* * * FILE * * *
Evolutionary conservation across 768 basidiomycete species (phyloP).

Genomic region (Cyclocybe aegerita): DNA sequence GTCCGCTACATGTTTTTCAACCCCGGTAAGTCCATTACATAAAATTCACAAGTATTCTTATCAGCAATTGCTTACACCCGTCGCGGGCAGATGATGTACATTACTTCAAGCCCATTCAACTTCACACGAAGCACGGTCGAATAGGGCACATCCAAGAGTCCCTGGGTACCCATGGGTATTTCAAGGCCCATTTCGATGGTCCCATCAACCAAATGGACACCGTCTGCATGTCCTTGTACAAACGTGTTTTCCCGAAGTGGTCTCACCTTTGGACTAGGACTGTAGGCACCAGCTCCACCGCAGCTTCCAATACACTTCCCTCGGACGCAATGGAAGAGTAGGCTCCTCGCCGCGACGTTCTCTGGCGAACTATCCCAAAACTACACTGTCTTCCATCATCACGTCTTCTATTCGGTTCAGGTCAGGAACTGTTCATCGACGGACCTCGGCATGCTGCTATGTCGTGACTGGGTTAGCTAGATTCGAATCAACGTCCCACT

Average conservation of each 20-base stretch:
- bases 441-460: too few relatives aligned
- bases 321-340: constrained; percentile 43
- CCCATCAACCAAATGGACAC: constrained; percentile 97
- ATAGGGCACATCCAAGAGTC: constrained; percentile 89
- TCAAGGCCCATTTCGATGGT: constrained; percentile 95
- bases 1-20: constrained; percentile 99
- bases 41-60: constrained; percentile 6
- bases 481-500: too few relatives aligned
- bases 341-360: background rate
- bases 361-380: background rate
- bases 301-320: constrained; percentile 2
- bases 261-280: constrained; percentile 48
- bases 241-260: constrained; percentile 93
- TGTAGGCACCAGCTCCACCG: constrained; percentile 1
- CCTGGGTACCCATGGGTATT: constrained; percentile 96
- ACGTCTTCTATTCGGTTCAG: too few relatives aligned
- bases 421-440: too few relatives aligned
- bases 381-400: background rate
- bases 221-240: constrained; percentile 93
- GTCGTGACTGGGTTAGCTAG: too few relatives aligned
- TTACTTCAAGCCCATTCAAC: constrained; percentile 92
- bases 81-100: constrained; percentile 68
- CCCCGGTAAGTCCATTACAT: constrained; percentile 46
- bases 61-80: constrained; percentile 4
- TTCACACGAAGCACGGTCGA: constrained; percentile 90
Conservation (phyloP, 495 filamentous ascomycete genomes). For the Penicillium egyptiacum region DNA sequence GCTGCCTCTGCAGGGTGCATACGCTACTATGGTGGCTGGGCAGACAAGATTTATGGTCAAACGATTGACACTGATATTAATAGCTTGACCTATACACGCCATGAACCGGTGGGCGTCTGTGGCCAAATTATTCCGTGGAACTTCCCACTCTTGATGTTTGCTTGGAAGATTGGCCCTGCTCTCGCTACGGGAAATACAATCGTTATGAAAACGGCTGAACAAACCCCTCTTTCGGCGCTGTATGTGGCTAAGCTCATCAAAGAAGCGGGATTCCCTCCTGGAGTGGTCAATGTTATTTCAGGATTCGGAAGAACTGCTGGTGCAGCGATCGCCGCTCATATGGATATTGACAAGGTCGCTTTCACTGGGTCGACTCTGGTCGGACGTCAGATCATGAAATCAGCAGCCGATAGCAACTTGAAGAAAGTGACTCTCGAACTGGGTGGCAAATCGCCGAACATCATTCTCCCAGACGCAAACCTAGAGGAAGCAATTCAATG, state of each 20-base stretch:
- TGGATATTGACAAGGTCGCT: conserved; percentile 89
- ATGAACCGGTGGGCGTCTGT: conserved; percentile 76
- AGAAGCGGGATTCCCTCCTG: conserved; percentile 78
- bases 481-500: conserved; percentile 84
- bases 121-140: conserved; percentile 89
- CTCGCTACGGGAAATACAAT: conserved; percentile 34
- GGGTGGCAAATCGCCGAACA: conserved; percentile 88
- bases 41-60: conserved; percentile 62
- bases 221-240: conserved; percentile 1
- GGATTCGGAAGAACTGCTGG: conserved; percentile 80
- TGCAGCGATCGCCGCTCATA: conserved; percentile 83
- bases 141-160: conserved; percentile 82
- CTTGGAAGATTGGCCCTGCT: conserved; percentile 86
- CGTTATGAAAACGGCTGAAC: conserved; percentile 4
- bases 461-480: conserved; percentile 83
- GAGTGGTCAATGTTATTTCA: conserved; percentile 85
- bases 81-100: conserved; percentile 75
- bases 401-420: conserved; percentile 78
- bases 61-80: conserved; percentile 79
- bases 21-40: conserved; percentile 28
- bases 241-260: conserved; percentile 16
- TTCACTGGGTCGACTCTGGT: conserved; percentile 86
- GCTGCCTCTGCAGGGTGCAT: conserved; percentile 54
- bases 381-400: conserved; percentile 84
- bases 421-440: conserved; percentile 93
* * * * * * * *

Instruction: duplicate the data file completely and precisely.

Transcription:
Evolutionary conservation across 768 basidiomycete species (phyloP).

Genomic region (Cyclocybe aegerita): DNA sequence GTCCGCTACATGTTTTTCAACCCCGGTAAGTCCATTACATAAAATTCACAAGTATTCTTATCAGCAATTGCTTACACCCGTCGCGGGCAGATGATGTACATTACTTCAAGCCCATTCAACTTCACACGAAGCACGGTCGAATAGGGCACATCCAAGAGTCCCTGGGTACCCATGGGTATTTCAAGGCCCATTTCGATGGTCCCATCAACCAAATGGACACCGTCTGCATGTCCTTGTACAAACGTGTTTTCCCGAAGTGGTCTCACCTTTGGACTAGGACTGTAGGCACCAGCTCCACCGCAGCTTCCAATACACTTCCCTCGGACGCAATGGAAGAGTAGGCTCCTCGCCGCGACGTTCTCTGGCGAACTATCCCAAAACTACACTGTCTTCCATCATCACGTCTTCTATTCGGTTCAGGTCAGGAACTGTTCATCGACGGACCTCGGCATGCTGCTATGTCGTGACTGGGTTAGCTAGATTCGAATCAACGTCCCACT

Average conservation of each 20-base stretch:
- bases 441-460: too few relatives aligned
- bases 321-340: constrained; percentile 43
- CCCATCAACCAAATGGACAC: constrained; percentile 97
- ATAGGGCACATCCAAGAGTC: constrained; percentile 89
- TCAAGGCCCATTTCGATGGT: constrained; percentile 95
- bases 1-20: constrained; percentile 99
- bases 41-60: constrained; percentile 6
- bases 481-500: too few relatives aligned
- bases 341-360: background rate
- bases 361-380: background rate
- bases 301-320: constrained; percentile 2
- bases 261-280: constrained; percentile 48
- bases 241-260: constrained; percentile 93
- TGTAGGCACCAGCTCCACCG: constrained; percentile 1
- CCTGGGTACCCATGGGTATT: constrained; percentile 96
- ACGTCTTCTATTCGGTTCAG: too few relatives aligned
- bases 421-440: too few relatives aligned
- bases 381-400: background rate
- bases 221-240: constrained; percentile 93
- GTCGTGACTGGGTTAGCTAG: too few relatives aligned
- TTACTTCAAGCCCATTCAAC: constrained; percentile 92
- bases 81-100: constrained; percentile 68
- CCCCGGTAAGTCCATTACAT: constrained; percentile 46
- bases 61-80: constrained; percentile 4
- TTCACACGAAGCACGGTCGA: constrained; percentile 90
Conservation (phyloP, 495 filamentous ascomycete genomes). For the Penicillium egyptiacum region DNA sequence GCTGCCTCTGCAGGGTGCATACGCTACTATGGTGGCTGGGCAGACAAGATTTATGGTCAAACGATTGACACTGATATTAATAGCTTGACCTATACACGCCATGAACCGGTGGGCGTCTGTGGCCAAATTATTCCGTGGAACTTCCCACTCTTGATGTTTGCTTGGAAGATTGGCCCTGCTCTCGCTACGGGAAATACAATCGTTATGAAAACGGCTGAACAAACCCCTCTTTCGGCGCTGTATGTGGCTAAGCTCATCAAAGAAGCGGGATTCCCTCCTGGAGTGGTCAATGTTATTTCAGGATTCGGAAGAACTGCTGGTGCAGCGATCGCCGCTCATATGGATATTGACAAGGTCGCTTTCACTGGGTCGACTCTGGTCGGACGTCAGATCATGAAATCAGCAGCCGATAGCAACTTGAAGAAAGTGACTCTCGAACTGGGTGGCAAATCGCCGAACATCATTCTCCCAGACGCAAACCTAGAGGAAGCAATTCAATG, state of each 20-base stretch:
- TGGATATTGACAAGGTCGCT: conserved; percentile 89
- ATGAACCGGTGGGCGTCTGT: conserved; percentile 76
- AGAAGCGGGATTCCCTCCTG: conserved; percentile 78
- bases 481-500: conserved; percentile 84
- bases 121-140: conserved; percentile 89
- CTCGCTACGGGAAATACAAT: conserved; percentile 34
- GGGTGGCAAATCGCCGAACA: conserved; percentile 88
- bases 41-60: conserved; percentile 62
- bases 221-240: conserved; percentile 1
- GGATTCGGAAGAACTGCTGG: conserved; percentile 80
- TGCAGCGATCGCCGCTCATA: conserved; percentile 83
- bases 141-160: conserved; percentile 82
- CTTGGAAGATTGGCCCTGCT: conserved; percentile 86
- CGTTATGAAAACGGCTGAAC: conserved; percentile 4
- bases 461-480: conserved; percentile 83
- GAGTGGTCAATGTTATTTCA: conserved; percentile 85
- bases 81-100: conserved; percentile 75
- bases 401-420: conserved; percentile 78
- bases 61-80: conserved; percentile 79
- bases 21-40: conserved; percentile 28
- bases 241-260: conserved; percentile 16
- TTCACTGGGTCGACTCTGGT: conserved; percentile 86
- GCTGCCTCTGCAGGGTGCAT: conserved; percentile 54
- bases 381-400: conserved; percentile 84
- bases 421-440: conserved; percentile 93